The output fibers detect light emitted from the cornea or reflected from the sclera according to the relative position of the eyes.
The detected light is fed into the marine optical system S2000 optical fiber spectrometer, where it is scattered over the detector array, where the signal is read and digitized by a laptop computer.
The transmission spectrum is calculated by using the spectrum of the light source as a reference. When no subjects are present, the spectrum is recorded.
Each spectrum can be recorded in about 20 milliseconds, greatly reducing any unnecessary signal changes caused by the movement of the test object.
Download FigureOpen in the new tab to download PowerPoint Figure 2 Refractive Index Sensor Group Diagram-up.
Light from the fibroma temporarily illuminates the cornea and refracts onto the sensing fiber.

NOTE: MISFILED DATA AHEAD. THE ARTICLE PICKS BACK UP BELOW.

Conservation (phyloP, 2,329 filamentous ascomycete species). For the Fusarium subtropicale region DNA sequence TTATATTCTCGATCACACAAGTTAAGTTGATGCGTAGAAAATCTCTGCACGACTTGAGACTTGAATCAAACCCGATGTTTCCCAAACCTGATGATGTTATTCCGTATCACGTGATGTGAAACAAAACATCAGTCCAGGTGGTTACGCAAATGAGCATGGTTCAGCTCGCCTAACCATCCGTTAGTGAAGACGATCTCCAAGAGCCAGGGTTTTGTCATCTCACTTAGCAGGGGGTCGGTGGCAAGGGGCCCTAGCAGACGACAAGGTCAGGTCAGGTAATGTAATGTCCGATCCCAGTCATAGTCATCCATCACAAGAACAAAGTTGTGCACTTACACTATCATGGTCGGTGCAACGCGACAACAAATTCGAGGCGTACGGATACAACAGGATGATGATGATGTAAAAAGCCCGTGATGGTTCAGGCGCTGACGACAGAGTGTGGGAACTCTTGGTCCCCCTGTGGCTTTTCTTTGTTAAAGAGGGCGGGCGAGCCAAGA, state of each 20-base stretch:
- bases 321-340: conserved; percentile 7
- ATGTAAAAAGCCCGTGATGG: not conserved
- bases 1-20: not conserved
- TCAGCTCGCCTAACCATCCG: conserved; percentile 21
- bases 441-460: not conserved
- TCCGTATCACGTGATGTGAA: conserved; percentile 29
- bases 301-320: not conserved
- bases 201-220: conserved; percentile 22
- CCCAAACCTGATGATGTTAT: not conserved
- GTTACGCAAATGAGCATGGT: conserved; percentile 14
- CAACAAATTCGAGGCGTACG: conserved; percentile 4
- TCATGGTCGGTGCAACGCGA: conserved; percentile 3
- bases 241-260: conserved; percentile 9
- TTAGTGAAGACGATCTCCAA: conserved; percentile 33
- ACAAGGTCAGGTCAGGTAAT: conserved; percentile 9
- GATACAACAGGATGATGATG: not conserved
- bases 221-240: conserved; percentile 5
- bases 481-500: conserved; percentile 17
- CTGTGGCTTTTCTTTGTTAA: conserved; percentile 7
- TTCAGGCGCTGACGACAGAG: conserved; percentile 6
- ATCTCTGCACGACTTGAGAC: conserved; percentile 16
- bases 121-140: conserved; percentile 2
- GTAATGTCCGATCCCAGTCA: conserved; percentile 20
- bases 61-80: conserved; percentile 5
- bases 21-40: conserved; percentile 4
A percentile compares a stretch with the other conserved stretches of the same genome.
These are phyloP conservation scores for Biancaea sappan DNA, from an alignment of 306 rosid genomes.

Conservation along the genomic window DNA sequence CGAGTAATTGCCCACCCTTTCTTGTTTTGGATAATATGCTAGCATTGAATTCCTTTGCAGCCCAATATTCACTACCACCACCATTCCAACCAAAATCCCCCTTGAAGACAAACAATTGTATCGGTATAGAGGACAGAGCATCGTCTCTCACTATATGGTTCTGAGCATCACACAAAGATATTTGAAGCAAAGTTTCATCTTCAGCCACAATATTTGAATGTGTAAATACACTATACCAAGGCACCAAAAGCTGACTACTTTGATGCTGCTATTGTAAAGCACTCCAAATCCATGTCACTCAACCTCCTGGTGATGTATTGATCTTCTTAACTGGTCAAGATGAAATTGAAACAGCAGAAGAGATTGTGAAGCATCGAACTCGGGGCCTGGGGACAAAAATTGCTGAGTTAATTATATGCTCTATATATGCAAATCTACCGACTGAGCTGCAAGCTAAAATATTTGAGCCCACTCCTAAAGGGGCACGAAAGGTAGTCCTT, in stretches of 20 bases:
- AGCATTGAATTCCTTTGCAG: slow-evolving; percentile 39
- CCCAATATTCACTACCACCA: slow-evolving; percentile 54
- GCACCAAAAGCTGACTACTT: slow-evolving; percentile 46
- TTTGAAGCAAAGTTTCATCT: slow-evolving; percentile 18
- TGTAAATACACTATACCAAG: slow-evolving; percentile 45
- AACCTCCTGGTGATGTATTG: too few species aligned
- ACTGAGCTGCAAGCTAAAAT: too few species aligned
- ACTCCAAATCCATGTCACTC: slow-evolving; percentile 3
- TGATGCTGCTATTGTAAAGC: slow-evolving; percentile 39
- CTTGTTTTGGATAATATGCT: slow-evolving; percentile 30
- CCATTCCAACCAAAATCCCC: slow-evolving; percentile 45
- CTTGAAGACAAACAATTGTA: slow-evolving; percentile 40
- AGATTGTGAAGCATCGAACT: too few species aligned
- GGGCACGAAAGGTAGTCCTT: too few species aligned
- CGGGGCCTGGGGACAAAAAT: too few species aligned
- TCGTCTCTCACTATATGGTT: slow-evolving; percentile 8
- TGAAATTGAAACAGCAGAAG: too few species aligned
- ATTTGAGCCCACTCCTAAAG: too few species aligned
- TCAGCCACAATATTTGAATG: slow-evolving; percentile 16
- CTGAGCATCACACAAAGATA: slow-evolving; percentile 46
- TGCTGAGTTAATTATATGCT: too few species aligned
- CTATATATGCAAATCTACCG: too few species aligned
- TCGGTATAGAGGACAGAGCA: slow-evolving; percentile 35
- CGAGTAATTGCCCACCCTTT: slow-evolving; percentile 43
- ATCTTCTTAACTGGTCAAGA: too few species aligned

To prevent ultraviolet rays from focusing through the eyes, two different types of ultraviolet blocking contact lenses were used. the Acuvue 2 (
Etafican, 58% water content, Vistaken)
Accurate ultraviolet radiation（
Vasurfilcon, 74% water content, Wesley Jessen).
The power of the near-plane lens is chosen to reduce the refractive effect of the lens.
Result Reflective sensor array was used to test the repeatability of the device on the white polystyrene human model head. -up.
Read the sensor readings in the optical box, headless, headless, calculate the relative changes in intensity.
Fig. 3A shows the relative variation of the strength of five sensors on the simulated head, averaging in several separate experiments.
When the head exists, all sensors show an increase higher than the ambient light signal.
Compared with the other four sensors, the signal in the fifth sensor using the dummy head (located at the nose side) increased significantly, indicating an increase in light scattered and reflected from the facial structure on the nose side.
Similar measurements were made on 12 subjects. Ten of the 12 subjects had stronger nasal sensors than lateral sensors.
Each subject was measured five times and the error bar was calculated according to the standard deviation of the average value of each sensor\'s five samples. (p